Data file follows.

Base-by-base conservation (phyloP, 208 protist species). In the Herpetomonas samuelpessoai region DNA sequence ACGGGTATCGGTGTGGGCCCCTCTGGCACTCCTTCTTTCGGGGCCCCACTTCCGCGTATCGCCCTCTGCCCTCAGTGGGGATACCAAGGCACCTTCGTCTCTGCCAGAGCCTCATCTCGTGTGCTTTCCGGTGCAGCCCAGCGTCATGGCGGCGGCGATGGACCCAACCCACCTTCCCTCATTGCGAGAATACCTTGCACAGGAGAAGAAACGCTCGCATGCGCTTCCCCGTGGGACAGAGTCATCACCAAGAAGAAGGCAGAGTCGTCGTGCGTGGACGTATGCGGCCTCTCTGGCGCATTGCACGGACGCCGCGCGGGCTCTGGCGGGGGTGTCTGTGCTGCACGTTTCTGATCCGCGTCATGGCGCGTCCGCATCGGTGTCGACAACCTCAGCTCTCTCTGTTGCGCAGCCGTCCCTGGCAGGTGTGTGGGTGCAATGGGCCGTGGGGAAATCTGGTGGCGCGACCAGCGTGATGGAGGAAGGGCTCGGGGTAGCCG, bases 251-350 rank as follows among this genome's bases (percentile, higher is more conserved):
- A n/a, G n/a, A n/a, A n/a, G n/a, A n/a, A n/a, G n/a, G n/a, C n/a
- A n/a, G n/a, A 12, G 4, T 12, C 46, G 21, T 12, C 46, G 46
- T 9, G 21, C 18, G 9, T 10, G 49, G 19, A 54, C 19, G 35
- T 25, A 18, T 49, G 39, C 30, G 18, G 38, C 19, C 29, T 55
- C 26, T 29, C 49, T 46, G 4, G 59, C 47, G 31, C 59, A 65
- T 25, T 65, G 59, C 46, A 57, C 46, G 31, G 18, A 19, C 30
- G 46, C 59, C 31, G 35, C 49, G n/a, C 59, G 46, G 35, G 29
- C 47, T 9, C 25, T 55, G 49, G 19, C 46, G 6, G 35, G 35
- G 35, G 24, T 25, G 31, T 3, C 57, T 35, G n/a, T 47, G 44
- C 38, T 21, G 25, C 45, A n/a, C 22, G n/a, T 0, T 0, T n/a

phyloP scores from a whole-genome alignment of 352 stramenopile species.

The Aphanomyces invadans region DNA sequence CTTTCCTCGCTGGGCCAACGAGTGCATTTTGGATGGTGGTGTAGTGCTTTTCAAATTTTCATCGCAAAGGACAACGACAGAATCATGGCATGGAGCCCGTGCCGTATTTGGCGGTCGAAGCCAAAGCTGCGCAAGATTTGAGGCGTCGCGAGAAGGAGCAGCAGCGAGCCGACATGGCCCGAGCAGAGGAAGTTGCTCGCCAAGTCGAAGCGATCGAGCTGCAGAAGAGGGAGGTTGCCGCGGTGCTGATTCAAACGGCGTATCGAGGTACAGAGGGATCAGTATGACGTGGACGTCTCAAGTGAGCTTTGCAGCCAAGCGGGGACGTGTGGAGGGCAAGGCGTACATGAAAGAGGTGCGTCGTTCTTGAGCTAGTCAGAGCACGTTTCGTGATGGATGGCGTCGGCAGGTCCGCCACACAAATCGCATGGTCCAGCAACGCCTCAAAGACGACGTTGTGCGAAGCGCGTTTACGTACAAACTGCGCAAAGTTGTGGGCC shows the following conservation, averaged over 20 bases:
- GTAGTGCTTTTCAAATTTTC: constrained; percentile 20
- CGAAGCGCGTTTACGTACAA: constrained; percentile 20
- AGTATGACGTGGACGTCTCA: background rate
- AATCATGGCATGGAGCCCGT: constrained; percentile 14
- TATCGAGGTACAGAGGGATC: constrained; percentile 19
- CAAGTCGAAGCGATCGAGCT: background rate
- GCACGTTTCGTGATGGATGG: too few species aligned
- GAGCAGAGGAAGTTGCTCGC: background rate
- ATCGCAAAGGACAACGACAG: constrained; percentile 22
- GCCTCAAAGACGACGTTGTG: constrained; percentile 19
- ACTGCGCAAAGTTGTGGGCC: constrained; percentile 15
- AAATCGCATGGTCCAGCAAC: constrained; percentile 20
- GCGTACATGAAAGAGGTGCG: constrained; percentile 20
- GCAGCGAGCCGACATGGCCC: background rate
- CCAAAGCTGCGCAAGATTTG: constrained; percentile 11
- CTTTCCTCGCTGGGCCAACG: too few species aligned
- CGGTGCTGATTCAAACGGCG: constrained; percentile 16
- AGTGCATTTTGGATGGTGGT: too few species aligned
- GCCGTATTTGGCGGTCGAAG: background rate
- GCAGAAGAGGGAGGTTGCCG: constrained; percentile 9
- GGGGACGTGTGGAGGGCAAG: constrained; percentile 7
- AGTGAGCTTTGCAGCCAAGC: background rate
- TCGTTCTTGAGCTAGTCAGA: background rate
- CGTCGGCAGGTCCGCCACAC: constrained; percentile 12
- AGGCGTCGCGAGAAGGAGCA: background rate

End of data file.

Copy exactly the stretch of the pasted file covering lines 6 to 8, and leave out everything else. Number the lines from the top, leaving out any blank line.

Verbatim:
- C 26, T 29, C 49, T 46, G 4, G 59, C 47, G 31, C 59, A 65
- T 25, T 65, G 59, C 46, A 57, C 46, G 31, G 18, A 19, C 30
- G 46, C 59, C 31, G 35, C 49, G n/a, C 59, G 46, G 35, G 29